An official website of the United States government
Here's how you know
A .mil website belongs to an official U.S. Department of Defense organization in the United States.
A lock (lock ) or https:// means you’ve safely connected to the .mil website. Share sensitive information only on official, secure websites.

HomeNewsroomNewsArticle Display

Article - Article View

Supplements: Awareness is serious matter

PETERSON AIR FORCE BASE, Colo. -- Some acceptable substances, such as these, can be purchased locally and used instead of those deemed unacceptable or of high risk-low value as defined by Air Force Medical Support. (U.S. Air Force photo by Dave Smith)

PETERSON AIR FORCE BASE, Colo. -- Some acceptable substances, such as these, can be purchased locally and used instead of those deemed unacceptable or of high risk-low value as defined by Air Force Medical Support. (U.S. Air Force photo by Dave Smith)

PETERSON AIR FORCE BASE, Colo. -- Health, fitness and energy are important considerations for all Airmen, however when does pursuing them result in potential and real problems?

Supplements, health foods and energy drinks may be popular and even come with approval from the U.S. Department of Agriculture, but that doesn't ensure compliance with current Air Force Instructions or passing a urinalysis test. There are numerous supplements - and components used in them - which are either banned or not recommended for use by members of the military. Since the responsibility for avoiding non-compliant substances lies solely on the shoulders of each Airman, a little knowledge will go a long way in staying out of trouble.

Vigilance is the operative word. Paying attention to products known to include banned or low value ingredients needs to be part of the regular shopping routine.

"Although supplements are regulated by the Food and Drug Administration, it does not mean the products are necessarily safe. Supplements are not inspected or looked into until adverse reactions have been reported on a product," said Tiffany Brunton, health promotion dietician at the Peterson Health and Wellness Center. "The best advice is to seek appropriate guidance from their (health care) provider, or ideally from a registered dietitian, before starting a supplement routine to make themselves aware of the risks or possible interactions."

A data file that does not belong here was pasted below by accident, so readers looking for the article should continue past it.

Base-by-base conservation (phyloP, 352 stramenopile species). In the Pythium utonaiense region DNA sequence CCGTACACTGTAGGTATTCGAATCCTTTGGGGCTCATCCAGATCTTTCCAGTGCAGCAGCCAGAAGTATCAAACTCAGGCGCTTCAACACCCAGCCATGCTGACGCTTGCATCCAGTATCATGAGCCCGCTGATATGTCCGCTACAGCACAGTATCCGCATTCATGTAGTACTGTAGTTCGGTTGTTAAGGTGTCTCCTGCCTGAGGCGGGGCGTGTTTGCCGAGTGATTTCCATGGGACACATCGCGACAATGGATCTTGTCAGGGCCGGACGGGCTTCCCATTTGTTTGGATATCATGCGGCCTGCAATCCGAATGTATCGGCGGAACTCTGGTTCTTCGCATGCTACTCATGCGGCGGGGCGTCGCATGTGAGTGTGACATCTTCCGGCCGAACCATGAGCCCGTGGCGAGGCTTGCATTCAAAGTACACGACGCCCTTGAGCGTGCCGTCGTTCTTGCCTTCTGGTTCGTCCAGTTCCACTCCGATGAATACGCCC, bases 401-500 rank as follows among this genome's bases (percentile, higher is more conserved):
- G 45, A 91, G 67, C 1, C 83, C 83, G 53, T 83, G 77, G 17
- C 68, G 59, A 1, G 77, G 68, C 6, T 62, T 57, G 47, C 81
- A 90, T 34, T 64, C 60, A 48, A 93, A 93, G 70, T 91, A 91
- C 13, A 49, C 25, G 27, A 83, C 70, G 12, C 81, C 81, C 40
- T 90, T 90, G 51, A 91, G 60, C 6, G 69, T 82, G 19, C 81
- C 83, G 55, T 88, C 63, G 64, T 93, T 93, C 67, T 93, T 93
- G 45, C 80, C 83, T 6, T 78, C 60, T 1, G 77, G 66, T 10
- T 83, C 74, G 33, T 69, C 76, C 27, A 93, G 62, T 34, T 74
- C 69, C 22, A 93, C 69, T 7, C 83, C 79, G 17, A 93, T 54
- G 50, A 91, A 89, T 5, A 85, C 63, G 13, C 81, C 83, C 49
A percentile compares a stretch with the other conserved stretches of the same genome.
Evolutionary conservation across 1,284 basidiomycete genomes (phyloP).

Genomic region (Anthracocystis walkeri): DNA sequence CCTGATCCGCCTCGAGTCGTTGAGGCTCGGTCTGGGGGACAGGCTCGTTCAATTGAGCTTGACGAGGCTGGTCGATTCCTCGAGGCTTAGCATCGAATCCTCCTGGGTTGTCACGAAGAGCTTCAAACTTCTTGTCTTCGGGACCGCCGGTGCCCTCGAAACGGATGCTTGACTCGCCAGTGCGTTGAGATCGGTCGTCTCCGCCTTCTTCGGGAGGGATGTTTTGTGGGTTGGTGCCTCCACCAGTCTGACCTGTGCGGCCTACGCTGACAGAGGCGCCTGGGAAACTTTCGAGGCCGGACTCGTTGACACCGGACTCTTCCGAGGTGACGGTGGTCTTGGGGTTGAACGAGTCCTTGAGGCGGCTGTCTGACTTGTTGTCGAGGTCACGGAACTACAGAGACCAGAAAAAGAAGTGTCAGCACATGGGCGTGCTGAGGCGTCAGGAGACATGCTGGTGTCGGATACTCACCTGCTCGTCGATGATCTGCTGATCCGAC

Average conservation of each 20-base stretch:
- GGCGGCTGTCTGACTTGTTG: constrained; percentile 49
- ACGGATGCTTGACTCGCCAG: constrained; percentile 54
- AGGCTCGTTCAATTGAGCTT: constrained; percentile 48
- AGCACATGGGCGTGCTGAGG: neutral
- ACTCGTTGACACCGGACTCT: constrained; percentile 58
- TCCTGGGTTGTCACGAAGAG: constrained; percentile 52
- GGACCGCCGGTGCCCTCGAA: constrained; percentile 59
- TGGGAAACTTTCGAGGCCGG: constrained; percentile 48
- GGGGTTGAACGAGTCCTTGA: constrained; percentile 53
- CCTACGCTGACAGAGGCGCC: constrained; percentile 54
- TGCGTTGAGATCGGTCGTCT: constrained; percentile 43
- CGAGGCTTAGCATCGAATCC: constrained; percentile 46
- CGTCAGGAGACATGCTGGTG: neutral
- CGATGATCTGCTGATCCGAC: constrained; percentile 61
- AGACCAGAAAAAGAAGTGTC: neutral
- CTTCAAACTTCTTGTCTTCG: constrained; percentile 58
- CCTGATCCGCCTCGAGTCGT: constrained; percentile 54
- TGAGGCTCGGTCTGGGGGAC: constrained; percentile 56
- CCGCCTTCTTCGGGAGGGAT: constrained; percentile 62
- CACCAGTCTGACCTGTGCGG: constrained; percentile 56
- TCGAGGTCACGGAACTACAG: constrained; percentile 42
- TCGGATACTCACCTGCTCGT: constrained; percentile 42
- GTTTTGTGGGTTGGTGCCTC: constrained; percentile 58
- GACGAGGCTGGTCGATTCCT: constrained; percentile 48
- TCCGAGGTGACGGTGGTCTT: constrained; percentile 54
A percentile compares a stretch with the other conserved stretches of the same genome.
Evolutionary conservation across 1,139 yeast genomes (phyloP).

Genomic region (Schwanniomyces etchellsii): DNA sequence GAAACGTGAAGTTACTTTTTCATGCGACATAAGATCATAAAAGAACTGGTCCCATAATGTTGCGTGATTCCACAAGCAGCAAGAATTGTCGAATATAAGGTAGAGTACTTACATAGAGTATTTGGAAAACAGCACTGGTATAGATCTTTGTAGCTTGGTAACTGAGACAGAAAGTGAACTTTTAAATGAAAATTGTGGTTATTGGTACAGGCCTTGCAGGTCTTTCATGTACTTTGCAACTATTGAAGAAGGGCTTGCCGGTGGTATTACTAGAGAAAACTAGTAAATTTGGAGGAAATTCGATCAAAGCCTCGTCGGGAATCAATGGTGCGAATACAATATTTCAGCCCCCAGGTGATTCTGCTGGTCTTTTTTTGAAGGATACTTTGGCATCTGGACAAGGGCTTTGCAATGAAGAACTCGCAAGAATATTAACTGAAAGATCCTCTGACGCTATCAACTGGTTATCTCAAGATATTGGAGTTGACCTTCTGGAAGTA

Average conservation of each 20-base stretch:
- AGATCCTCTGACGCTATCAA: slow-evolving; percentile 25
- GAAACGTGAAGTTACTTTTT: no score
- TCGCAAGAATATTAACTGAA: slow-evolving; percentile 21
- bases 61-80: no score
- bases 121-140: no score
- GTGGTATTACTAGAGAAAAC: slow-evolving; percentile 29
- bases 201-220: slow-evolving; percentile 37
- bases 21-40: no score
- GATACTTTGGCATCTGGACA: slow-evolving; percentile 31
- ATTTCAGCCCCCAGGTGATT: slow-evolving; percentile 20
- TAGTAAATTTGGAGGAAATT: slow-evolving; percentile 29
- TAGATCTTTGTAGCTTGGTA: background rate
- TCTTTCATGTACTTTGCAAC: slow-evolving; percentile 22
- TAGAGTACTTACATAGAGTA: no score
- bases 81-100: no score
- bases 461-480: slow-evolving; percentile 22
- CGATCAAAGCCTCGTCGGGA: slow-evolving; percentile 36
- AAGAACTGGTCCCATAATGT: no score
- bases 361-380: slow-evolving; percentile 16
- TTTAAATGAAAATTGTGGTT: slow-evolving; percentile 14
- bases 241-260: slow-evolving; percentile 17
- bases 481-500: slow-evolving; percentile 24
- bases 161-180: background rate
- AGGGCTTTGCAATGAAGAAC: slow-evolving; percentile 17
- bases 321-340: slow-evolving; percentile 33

Products with strong advertising claims such as "alternative to FDA approved drug," or weight loss or muscle gain without changing diet or exercise should draw extra scrutiny, Brunton said. She advised the Natural Medicines Comprehensive Database as a source for any government employee to find information on various supplements in regard to health risk rankings, adverse reactions, medication interactions and overall effectiveness.

One example of a product in FDA compliance, but not within Air Force regulation, is the popular Strong & Kind protein bars. The bars are readily available in most area grocery stores and health food shops, but contain hemp seeds - an ingredient banned by AFI 90-507 1.1.6. which reads:

"Studies have shown that products made with hemp seed and hemp seed oil may contain varying levels of tetrahydrocannabinol (THC), an active ingredient of marijuana, which is detectable under the Air Force Drug Testing Program. In order to ensure military readiness, the ingestion of products containing or products derived from hemp seed or hemp seed oil is prohibited."

Ryan Gunther, manager of the Peterson GNC location, said some popular items at his store are weight and mass gain supplements. There are a number of products available to promote weight and mass gain and remain in the high value-low risk parameters as defined by Air Force Medical Support.

"I would suggest probiotics and digestive enzymes. And maybe fish oil," Gunther said. "They help with the repair of muscle tissue to build muscles faster. A lot of times they are more effective than testosterone boosters, especially for people in their 20s."

Gunther further advised Airmen to use caution when using products that might have stimulants in them. Instead of low value-high risk items he recommends alternates like raspberry ketones and garcinia cambogia.

According to the 2011 Health Related Behavior Survey - Active Duty Service Members, nearly 40 percent of personnel reported daily supplement and/or multivitamin use. Among all active- duty personnel participating in the survey about 6 percent reported misuse with steroids and stimulants at about 17 percent and 12 percent respectively, the most commonly misused among prescription drug users.

Even commonly used energy drinks can present risks like increased heart rate, increased blood pressure, anxiety, nervousness, abnormal heart rhythm, sleep disturbance and dependence.

"If you have questions or concerns about a supplement, I suggest asking your doctor or visiting our office before using it," Brunton said. The HAWC can be reached at 556-5787.

Peterson SFB Schriever SFBCheyenne Mountain SFSThule AB New Boston SFS Kaena Point SFS Maui